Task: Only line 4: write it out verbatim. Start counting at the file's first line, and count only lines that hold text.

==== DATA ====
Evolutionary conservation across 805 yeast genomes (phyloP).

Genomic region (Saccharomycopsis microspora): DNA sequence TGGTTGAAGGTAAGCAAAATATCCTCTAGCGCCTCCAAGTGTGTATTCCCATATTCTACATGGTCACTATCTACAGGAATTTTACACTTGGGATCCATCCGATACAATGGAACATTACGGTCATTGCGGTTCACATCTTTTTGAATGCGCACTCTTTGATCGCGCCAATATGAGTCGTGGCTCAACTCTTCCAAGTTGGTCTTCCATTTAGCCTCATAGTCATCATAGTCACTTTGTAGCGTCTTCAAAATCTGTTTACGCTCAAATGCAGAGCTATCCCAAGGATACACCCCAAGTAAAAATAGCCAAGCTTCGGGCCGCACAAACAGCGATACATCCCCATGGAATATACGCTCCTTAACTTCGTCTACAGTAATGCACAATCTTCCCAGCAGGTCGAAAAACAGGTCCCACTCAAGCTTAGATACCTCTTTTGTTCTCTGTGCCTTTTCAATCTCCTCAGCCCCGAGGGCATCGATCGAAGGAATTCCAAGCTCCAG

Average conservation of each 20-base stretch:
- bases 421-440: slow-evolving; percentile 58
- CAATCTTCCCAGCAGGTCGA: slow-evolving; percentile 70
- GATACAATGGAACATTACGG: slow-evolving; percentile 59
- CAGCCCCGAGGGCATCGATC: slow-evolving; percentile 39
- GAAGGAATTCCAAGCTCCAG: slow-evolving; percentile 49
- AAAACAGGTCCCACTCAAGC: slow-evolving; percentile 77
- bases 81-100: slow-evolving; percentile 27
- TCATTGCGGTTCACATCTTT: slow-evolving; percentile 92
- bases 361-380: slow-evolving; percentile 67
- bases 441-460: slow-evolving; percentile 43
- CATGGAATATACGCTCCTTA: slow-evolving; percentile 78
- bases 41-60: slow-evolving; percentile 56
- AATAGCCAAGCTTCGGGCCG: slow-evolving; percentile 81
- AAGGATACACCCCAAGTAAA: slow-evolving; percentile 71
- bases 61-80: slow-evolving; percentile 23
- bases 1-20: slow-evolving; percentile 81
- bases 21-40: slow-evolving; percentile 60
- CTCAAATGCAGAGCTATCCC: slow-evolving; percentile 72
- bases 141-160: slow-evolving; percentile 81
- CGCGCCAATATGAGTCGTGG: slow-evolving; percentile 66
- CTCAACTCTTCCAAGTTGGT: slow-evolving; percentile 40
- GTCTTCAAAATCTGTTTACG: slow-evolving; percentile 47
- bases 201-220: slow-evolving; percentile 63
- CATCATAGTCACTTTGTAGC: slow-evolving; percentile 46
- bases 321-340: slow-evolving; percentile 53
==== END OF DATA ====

- bases 421-440: slow-evolving; percentile 58